Choo Choo Train

Your One-Year-Old is Learning to Talk and Read at Choo Choo Train

Yup, your one-year-old is that amazing. Read on to understand how it’s happening.

  1. Talking 

What children are doing:

Most children say their first recognizable words around their first birthday. They slowly add to their vocabulary with words that are related to their experiences. After 18 months, their word learning becomes more rapid. They learn and use an average of 10-20 new words a week which are mostly labels for objects.

This is why Choo Choo Train provides:

Lots of spoken language. Although it may seem absurd to talk to one-year-olds because they can’t talk back, it is the most important way to get them to speak.
Interesting things to talk about with the children. One-year-olds love to learn the names of things!
Sturdy board books that include familiar objects and actions. When they can relate, they feel great.
Child-centered displays on the walls at the children’s level. Animal characters are a big hit.

How we teach them to talk:

We talk face-to-face with the one-year-olds.
We talk with them during play and routines. When it’s playtime, we narrate their actions: “You are throwing the ball.” When it’s a routine, we narrate our actions: “I am going to feed you milk.”
We expose them to lots of rich language and conversation. Sometimes, like a dear friend, we talk to the one-year-olds about our lunch: “I had spaghetti for lunch. It had chili so it was spicy.” Of course, we find a way to relate the event to them: “You had porridge for lunch. You seemed to enjoy it because you finished it.”
We also teach the one-year-olds some simple sign language.

2. Conversation skills 

What children are doing:

One-year-olds are familiar with the back-and-forth nature of the conversation – the adult speaks, then waits for the child to do something, and then responds as though the child answered back. One-year-olds are keen to add their own language to the conversation. The more caregivers engage with them in conversation, the more language they hear, and the more practice and language skills they gain.

This is why Choo Choo Train provides:

Opportunities for one-on-one conversation throughout the day.
Book-sharing activity with three or fewer children and interactive conversation about the story.
Songs or movement activities that encourage call-and-response or imitation.

How we teach them conversation skills:

We recognize when a toddler is initiating a conversation even when it’s not verbal. For example, when a child is simply looking at us, we respond to invite more interaction by saying hello to the child.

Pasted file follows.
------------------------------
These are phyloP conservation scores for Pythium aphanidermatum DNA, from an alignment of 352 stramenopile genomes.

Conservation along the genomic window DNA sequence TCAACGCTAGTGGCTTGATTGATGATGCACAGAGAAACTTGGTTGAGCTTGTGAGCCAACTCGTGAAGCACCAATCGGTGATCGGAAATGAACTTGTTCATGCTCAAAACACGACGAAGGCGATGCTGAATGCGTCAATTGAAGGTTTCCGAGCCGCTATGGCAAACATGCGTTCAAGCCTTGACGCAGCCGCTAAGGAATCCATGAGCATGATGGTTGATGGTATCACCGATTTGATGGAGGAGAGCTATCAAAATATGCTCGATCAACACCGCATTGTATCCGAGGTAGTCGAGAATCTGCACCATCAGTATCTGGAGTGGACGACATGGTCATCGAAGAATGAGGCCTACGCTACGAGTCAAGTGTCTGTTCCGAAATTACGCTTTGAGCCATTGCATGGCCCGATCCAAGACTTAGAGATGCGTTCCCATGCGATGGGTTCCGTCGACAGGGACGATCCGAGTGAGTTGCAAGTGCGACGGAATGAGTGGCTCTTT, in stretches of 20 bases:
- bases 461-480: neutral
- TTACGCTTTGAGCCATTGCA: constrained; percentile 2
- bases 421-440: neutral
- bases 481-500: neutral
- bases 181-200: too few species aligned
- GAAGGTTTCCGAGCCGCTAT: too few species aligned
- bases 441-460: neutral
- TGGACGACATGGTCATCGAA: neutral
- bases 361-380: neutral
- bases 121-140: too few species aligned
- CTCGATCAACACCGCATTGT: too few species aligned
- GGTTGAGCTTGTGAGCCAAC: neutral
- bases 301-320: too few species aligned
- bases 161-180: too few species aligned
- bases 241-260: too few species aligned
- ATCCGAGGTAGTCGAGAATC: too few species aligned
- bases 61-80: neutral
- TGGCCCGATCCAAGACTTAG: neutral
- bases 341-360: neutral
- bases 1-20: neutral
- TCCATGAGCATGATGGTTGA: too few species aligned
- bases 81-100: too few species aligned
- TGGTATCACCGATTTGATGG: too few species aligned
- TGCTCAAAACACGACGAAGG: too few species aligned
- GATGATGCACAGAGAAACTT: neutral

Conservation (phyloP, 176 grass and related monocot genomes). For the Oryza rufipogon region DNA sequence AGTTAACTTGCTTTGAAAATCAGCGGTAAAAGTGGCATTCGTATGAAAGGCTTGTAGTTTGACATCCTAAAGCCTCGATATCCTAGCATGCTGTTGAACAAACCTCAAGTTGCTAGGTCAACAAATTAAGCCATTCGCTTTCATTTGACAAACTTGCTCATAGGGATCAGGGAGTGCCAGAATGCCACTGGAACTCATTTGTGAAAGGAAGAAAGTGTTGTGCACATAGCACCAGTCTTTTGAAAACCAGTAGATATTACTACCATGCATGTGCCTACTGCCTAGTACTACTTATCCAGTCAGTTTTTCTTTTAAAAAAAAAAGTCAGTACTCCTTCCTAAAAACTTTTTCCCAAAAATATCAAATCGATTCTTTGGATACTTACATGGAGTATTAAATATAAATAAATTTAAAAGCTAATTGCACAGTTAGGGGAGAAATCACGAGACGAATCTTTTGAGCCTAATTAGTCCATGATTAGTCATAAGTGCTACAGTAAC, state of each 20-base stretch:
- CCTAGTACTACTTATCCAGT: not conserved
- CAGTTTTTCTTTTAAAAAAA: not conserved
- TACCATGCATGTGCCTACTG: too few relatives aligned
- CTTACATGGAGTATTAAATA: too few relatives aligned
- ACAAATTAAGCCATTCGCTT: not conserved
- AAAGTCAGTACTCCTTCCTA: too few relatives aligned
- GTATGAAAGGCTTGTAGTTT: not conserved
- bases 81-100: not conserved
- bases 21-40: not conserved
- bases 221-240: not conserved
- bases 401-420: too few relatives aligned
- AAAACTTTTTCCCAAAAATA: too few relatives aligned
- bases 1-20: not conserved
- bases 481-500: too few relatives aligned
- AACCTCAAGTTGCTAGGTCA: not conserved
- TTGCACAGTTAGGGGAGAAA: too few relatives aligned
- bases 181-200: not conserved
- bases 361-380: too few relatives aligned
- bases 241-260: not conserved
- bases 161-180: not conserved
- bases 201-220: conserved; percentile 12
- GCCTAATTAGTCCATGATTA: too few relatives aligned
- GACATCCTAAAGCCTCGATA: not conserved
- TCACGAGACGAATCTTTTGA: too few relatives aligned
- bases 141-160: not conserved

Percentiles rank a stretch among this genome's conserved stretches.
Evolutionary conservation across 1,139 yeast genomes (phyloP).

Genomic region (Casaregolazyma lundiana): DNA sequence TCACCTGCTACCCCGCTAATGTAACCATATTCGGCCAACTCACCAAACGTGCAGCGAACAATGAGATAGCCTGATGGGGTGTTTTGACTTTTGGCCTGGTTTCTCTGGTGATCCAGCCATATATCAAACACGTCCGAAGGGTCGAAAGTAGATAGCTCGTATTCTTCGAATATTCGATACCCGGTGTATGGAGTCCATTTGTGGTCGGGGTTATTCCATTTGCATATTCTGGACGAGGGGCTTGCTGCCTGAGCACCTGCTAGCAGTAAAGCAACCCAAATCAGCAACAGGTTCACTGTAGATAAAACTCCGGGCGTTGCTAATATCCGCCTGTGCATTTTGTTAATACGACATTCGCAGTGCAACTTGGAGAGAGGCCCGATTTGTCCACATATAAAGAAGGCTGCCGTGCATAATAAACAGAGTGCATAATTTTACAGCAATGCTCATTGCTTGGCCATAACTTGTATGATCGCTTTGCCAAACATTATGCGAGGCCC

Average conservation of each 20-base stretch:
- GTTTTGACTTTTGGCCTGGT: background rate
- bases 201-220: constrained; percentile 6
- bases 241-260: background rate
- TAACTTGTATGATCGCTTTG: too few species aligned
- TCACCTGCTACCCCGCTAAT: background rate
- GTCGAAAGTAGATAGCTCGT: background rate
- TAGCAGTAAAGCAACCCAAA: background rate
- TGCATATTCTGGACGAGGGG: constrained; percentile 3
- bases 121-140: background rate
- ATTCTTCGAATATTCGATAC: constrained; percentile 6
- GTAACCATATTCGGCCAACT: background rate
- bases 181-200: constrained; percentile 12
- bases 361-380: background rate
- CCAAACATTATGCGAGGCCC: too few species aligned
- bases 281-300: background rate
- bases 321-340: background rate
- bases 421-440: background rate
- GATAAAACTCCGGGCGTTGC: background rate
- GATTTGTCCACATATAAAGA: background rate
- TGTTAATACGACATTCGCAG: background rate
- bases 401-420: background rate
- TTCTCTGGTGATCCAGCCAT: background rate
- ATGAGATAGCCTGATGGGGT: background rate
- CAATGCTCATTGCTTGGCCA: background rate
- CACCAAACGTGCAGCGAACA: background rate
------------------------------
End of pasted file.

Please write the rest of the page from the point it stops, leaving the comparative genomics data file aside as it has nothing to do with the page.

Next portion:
3. Becoming familiar with books

What children are doing:

One-year-olds change from interacting with books as a toy to imitating book-reading behaviour. They develop a preference for certain books and for particular pages or pictures within a book. As their vocabulary and memory skills grow, they remember words from familiar books and anticipate what’s coming next.

This is why Choo Choo Train provides:

A collection of sturdy, age-appropriate books that children can have access to throughout the day.
Time for a shared book reading with a caregiver.

How we familiarize children with books:

We pay attention to individual children’s preferences for specific books or pictures.
We allow them to carry books to other parts of the room.
We model how to treat books with good care and show them we enjoy reading.

4. Drawing meaning from pictures 

What children are doing:

One-year-olds are beginning to grasp that a photo or illustration represents a real object. They are trying to make sense of how the representation and the “real thing” are the same and how they are different. They are trying to understand the labels used for categories of objects when there are obvious differences among the things that go in that category (dogs can look very different from each other).

This is why Choo Choo Train provides:

Photo collections of familiar people, objects, places, and events.
Picture labels on storage containers of toys and materials.
Books that depict actions, events, or emotions that children recognize and can connect to their own experiences.

How we help children draw meaning from pictures:

We encourage them to make the connections between picture representations and real life: “That’s the baby’s pillow, isn’t it? Where’s your pillow?”